Physiotherapy is a practical, non-invasive niche therapy of disease, injury and illness. It helps in restoring mobility, health and function to the affected region using specialised techniques. Physiotherapy employs clinically proven and experimental techniques for therapy and the application of new findings on the body’s mechanisms. It also makes use of machines to help patients resume normal activities. With modern advances in technology, physiotherapy has also come to terms with computerised imaging systems that provide detailed images of the skeletal, muscular, vascular and nervous systems.
Physiotherapy involves adjustment, correction, restoration and maintenance of mobility after an injury or after a surgical procedure. The purpose of physiotherapy is to help a patient achieve independence by enabling them to do things independently. For patients recovering from a permanent physical impairment, physiotherapy plays an essential role since it allows them to live independently. Physiotherapy also employs non-surgical techniques like stretching, strengthening, balance and coordination activities. This all helps in promoting muscular strength, endurance, speed and motion. As a result, a patient can resume their normal daily activities after physiotherapy.
One of the key goals of physiotherapy is to promote healing of the injured tissues and provide pain relief by managing pain and reducing inflammation. In addition, it aims to improve the lung capacity of a patient by increasing the flow of air in the lungs. Physiotherapists perform diagnostic and therapeutic tests to assess lung function, muscle strength, functional stability and posture. After the assessment, they recommend interventions for patients in need of physiotherapy.
There are different types of physiotherapy techniques applicable for different injuries. They include exercise, physical support, physiotherapy and manual resistance training. Exercises help to improve flexibility, strength and muscle coordination. Physical support is provided for injuries related to the musculoskeletal system, such as arthritis, whiplash, shoulder injuries, neck pain, hip and knee problems, etc. Manual resistance training includes exercises that target a single joint of the body.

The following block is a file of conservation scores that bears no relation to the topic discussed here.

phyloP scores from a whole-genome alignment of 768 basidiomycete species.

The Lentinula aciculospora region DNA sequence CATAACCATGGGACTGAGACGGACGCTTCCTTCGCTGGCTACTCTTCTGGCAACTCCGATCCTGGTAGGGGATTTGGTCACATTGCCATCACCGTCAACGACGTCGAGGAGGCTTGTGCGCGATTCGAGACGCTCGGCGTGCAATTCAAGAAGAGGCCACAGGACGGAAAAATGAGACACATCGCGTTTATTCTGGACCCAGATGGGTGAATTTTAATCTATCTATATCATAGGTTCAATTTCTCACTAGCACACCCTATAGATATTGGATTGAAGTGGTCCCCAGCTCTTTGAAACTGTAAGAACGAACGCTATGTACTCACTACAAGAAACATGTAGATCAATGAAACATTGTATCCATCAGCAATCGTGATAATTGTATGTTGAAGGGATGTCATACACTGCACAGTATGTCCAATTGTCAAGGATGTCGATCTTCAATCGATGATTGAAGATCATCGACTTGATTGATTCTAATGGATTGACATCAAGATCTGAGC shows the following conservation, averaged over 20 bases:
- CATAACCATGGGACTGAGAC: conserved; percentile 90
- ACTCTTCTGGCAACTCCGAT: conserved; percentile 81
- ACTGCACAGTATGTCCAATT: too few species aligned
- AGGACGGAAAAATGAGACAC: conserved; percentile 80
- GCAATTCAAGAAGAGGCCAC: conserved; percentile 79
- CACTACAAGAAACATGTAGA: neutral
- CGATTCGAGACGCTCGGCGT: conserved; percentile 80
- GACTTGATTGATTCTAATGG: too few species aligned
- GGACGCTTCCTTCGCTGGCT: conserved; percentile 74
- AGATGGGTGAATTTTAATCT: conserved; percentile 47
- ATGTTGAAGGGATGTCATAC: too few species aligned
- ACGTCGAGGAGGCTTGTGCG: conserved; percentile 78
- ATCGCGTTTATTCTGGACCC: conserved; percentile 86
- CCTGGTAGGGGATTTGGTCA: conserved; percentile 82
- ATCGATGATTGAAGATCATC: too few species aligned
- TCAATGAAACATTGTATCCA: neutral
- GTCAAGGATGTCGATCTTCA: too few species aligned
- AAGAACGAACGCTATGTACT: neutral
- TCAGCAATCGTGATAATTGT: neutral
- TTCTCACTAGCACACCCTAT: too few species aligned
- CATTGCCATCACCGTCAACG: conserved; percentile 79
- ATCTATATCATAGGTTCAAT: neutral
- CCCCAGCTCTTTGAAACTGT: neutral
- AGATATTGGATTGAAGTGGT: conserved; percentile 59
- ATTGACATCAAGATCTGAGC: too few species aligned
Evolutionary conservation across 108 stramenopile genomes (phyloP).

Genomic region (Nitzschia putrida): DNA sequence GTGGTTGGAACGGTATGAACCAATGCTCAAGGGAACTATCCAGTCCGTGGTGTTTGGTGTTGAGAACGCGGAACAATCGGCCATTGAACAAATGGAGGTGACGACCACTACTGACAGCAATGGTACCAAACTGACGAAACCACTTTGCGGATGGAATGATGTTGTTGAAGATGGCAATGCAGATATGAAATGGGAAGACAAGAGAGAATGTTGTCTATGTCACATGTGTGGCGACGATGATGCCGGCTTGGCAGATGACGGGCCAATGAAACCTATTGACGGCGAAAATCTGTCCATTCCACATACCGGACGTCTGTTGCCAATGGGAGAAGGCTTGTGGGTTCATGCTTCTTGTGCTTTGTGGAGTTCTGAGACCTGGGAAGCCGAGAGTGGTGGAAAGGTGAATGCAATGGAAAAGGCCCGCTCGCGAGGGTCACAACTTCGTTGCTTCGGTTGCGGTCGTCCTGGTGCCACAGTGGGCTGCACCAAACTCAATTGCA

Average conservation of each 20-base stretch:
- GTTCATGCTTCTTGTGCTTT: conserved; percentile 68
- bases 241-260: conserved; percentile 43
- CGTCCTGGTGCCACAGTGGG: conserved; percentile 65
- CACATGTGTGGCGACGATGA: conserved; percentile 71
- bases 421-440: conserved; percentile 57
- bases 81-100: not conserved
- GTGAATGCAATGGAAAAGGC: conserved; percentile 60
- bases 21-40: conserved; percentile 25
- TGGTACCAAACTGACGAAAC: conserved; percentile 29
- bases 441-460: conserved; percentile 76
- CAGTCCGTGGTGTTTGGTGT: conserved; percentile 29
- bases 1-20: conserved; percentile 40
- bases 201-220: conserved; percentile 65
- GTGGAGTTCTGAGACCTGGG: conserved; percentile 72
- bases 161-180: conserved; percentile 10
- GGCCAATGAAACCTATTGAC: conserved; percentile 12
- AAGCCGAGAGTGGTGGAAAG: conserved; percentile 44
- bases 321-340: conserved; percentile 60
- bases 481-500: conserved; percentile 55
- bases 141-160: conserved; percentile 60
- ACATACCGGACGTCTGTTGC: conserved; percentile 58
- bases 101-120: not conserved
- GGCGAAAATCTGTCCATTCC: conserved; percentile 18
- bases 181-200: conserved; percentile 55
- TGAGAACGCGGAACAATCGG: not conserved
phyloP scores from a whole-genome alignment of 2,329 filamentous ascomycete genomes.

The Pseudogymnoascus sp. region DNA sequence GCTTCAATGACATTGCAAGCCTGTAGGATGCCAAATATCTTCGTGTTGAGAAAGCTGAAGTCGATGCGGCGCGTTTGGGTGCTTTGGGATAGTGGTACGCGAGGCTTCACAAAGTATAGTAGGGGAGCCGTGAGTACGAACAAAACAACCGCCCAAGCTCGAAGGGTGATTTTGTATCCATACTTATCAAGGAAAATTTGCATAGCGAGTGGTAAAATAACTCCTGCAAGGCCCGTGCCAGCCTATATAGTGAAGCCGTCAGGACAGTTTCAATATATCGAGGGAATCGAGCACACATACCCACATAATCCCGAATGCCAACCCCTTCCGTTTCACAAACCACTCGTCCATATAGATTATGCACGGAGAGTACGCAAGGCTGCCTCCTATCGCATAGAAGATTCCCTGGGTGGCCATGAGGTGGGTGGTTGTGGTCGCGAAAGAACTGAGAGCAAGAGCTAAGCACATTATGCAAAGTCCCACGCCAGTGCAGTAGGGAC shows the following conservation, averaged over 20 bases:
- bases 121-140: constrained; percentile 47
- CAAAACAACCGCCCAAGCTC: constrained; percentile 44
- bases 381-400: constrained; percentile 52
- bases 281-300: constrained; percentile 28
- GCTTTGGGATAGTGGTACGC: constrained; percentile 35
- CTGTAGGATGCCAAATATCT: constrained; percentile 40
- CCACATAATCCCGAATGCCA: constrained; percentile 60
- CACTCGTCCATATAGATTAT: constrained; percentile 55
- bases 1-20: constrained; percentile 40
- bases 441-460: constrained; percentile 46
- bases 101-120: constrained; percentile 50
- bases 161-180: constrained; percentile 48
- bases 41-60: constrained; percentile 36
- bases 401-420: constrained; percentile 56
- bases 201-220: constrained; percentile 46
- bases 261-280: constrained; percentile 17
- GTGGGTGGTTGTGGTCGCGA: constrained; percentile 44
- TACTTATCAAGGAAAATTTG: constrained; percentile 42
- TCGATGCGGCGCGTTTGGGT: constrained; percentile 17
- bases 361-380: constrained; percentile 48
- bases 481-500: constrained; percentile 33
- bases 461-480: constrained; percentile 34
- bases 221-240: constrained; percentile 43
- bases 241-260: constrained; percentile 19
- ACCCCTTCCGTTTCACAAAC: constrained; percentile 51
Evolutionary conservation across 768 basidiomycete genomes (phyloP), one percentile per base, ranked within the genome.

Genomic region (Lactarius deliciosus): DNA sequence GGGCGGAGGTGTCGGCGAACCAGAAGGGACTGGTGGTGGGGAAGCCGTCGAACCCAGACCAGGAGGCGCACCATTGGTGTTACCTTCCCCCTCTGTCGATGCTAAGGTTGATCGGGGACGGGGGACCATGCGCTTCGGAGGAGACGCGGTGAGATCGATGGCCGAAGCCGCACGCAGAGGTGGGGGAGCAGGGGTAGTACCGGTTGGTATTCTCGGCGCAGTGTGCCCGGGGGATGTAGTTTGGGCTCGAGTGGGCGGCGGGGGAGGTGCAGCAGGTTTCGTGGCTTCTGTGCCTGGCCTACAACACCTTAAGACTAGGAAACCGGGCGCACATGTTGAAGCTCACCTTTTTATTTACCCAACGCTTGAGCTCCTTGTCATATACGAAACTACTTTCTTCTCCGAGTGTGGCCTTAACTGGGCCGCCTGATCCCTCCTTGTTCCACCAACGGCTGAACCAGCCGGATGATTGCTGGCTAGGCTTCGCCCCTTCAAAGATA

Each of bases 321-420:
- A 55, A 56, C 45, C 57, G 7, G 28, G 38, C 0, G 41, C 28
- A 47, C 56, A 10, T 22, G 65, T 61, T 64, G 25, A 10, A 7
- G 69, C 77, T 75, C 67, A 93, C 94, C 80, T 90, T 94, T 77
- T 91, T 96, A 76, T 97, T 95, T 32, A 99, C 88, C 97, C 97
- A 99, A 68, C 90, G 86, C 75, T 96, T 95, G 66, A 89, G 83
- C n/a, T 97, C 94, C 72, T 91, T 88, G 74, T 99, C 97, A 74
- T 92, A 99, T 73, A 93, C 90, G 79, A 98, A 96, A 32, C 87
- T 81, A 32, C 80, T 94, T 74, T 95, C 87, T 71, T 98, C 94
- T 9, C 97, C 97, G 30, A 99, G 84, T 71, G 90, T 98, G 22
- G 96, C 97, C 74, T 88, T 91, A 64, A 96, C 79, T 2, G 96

Exercises and other exercises that strengthen muscles, build strength and increase muscle power are recommended for patients with muscle weakness, joint stiffness and limited range of motion. In addition, these exercises help provide pain relief. Muscles are restored to their pre-injury condition after regular exercise. Physiotherapists recommend exercises that train the muscles to move independently of the joints, resulting in increased mobility.
For patients who have sustained a lasting physical limitation, physio Adelaide usually involves physiotherapy combined with surgery. In surgery, the physiotherapist and the surgeon develop a physiotherapy program that will facilitate fast recovery after surgery. The program may comprise exercises to rehabilitate the patient’s range of motion or increase their total strength.
Even after surgery, many people require some form of pain management. A physiotherapist can offer effective pain management. This includes advice on exercise and lifestyle changes. It also includes advice on post-operative exercises and methods of weight control. As many patients continue to experience some pain after surgery, the physio might also suggest the need for an MRI to detect degenerative or structural changes that could regain mobility. For many people, the use of pain management techniques helps to prevent a recurrence of their injury.